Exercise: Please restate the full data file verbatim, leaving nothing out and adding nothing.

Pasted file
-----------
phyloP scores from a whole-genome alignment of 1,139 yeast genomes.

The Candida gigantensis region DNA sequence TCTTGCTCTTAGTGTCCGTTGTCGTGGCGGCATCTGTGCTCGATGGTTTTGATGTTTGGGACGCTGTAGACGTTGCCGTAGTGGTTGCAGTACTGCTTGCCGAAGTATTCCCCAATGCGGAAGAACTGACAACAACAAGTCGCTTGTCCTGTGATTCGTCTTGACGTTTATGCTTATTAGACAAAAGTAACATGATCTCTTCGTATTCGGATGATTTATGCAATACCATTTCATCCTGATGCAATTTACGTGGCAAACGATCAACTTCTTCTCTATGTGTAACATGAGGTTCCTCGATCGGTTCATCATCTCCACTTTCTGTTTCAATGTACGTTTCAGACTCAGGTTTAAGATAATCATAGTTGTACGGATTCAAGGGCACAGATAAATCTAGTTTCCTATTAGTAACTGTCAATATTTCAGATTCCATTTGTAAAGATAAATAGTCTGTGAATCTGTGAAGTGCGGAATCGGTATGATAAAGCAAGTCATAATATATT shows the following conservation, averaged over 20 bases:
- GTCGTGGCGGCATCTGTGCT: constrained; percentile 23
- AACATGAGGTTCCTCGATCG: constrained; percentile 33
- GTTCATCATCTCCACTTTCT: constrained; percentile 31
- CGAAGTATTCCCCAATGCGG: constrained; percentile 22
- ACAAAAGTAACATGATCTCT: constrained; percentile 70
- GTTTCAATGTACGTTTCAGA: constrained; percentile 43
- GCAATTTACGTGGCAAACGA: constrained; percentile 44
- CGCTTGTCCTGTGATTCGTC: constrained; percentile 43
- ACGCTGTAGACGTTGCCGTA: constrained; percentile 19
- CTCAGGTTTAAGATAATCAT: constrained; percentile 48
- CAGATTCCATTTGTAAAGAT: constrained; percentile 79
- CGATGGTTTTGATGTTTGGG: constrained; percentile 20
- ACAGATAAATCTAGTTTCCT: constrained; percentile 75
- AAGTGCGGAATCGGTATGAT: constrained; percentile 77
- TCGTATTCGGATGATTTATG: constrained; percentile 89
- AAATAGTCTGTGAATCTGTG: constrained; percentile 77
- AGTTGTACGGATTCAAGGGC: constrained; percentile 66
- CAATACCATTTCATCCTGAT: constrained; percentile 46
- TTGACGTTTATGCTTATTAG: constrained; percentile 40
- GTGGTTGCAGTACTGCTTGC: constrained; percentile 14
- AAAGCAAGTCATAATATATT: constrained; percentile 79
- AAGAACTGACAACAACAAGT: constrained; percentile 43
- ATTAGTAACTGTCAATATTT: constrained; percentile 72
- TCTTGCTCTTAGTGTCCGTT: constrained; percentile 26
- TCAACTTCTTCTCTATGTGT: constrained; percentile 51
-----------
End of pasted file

phyloP scores from a whole-genome alignment of 1,139 yeast genomes.

The Candida gigantensis region DNA sequence TCTTGCTCTTAGTGTCCGTTGTCGTGGCGGCATCTGTGCTCGATGGTTTTGATGTTTGGGACGCTGTAGACGTTGCCGTAGTGGTTGCAGTACTGCTTGCCGAAGTATTCCCCAATGCGGAAGAACTGACAACAACAAGTCGCTTGTCCTGTGATTCGTCTTGACGTTTATGCTTATTAGACAAAAGTAACATGATCTCTTCGTATTCGGATGATTTATGCAATACCATTTCATCCTGATGCAATTTACGTGGCAAACGATCAACTTCTTCTCTATGTGTAACATGAGGTTCCTCGATCGGTTCATCATCTCCACTTTCTGTTTCAATGTACGTTTCAGACTCAGGTTTAAGATAATCATAGTTGTACGGATTCAAGGGCACAGATAAATCTAGTTTCCTATTAGTAACTGTCAATATTTCAGATTCCATTTGTAAAGATAAATAGTCTGTGAATCTGTGAAGTGCGGAATCGGTATGATAAAGCAAGTCATAATATATT shows the following conservation, averaged over 20 bases:
- GTCGTGGCGGCATCTGTGCT: constrained; percentile 23
- AACATGAGGTTCCTCGATCG: constrained; percentile 33
- GTTCATCATCTCCACTTTCT: constrained; percentile 31
- CGAAGTATTCCCCAATGCGG: constrained; percentile 22
- ACAAAAGTAACATGATCTCT: constrained; percentile 70
- GTTTCAATGTACGTTTCAGA: constrained; percentile 43
- GCAATTTACGTGGCAAACGA: constrained; percentile 44
- CGCTTGTCCTGTGATTCGTC: constrained; percentile 43
- ACGCTGTAGACGTTGCCGTA: constrained; percentile 19
- CTCAGGTTTAAGATAATCAT: constrained; percentile 48
- CAGATTCCATTTGTAAAGAT: constrained; percentile 79
- CGATGGTTTTGATGTTTGGG: constrained; percentile 20
- ACAGATAAATCTAGTTTCCT: constrained; percentile 75
- AAGTGCGGAATCGGTATGAT: constrained; percentile 77
- TCGTATTCGGATGATTTATG: constrained; percentile 89
- AAATAGTCTGTGAATCTGTG: constrained; percentile 77
- AGTTGTACGGATTCAAGGGC: constrained; percentile 66
- CAATACCATTTCATCCTGAT: constrained; percentile 46
- TTGACGTTTATGCTTATTAG: constrained; percentile 40
- GTGGTTGCAGTACTGCTTGC: constrained; percentile 14
- AAAGCAAGTCATAATATATT: constrained; percentile 79
- AAGAACTGACAACAACAAGT: constrained; percentile 43
- ATTAGTAACTGTCAATATTT: constrained; percentile 72
- TCTTGCTCTTAGTGTCCGTT: constrained; percentile 26
- TCAACTTCTTCTCTATGTGT: constrained; percentile 51